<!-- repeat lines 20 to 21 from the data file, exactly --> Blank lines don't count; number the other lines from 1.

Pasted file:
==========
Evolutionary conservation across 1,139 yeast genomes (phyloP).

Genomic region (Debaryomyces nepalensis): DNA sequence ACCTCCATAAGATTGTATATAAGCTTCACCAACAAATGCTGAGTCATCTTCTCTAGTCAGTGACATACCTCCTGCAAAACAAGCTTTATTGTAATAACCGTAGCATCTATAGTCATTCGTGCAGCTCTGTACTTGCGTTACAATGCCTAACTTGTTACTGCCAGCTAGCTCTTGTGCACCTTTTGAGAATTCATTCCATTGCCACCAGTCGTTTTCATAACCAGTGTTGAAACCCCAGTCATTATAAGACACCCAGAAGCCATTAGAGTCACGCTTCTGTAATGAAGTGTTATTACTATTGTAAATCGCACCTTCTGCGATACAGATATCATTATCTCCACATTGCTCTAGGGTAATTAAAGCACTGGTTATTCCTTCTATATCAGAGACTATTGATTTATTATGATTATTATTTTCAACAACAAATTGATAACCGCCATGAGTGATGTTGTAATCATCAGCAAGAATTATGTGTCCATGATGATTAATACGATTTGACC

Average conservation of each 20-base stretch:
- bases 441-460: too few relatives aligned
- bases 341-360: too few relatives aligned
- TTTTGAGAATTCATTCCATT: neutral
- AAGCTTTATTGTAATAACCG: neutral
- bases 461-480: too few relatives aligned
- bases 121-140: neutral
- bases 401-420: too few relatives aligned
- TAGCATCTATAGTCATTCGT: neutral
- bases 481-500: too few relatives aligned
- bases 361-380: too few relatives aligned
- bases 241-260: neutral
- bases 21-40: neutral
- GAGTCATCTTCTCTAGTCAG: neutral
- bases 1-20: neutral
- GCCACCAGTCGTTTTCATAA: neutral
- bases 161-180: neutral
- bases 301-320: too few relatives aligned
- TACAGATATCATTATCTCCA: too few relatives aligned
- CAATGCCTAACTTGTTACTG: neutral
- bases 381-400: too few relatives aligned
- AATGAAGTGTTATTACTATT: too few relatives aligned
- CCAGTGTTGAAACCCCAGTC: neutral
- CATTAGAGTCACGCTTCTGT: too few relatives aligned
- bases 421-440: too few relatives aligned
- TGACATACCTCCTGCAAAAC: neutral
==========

- bases 301-320: too few relatives aligned
- TACAGATATCATTATCTCCA: too few relatives aligned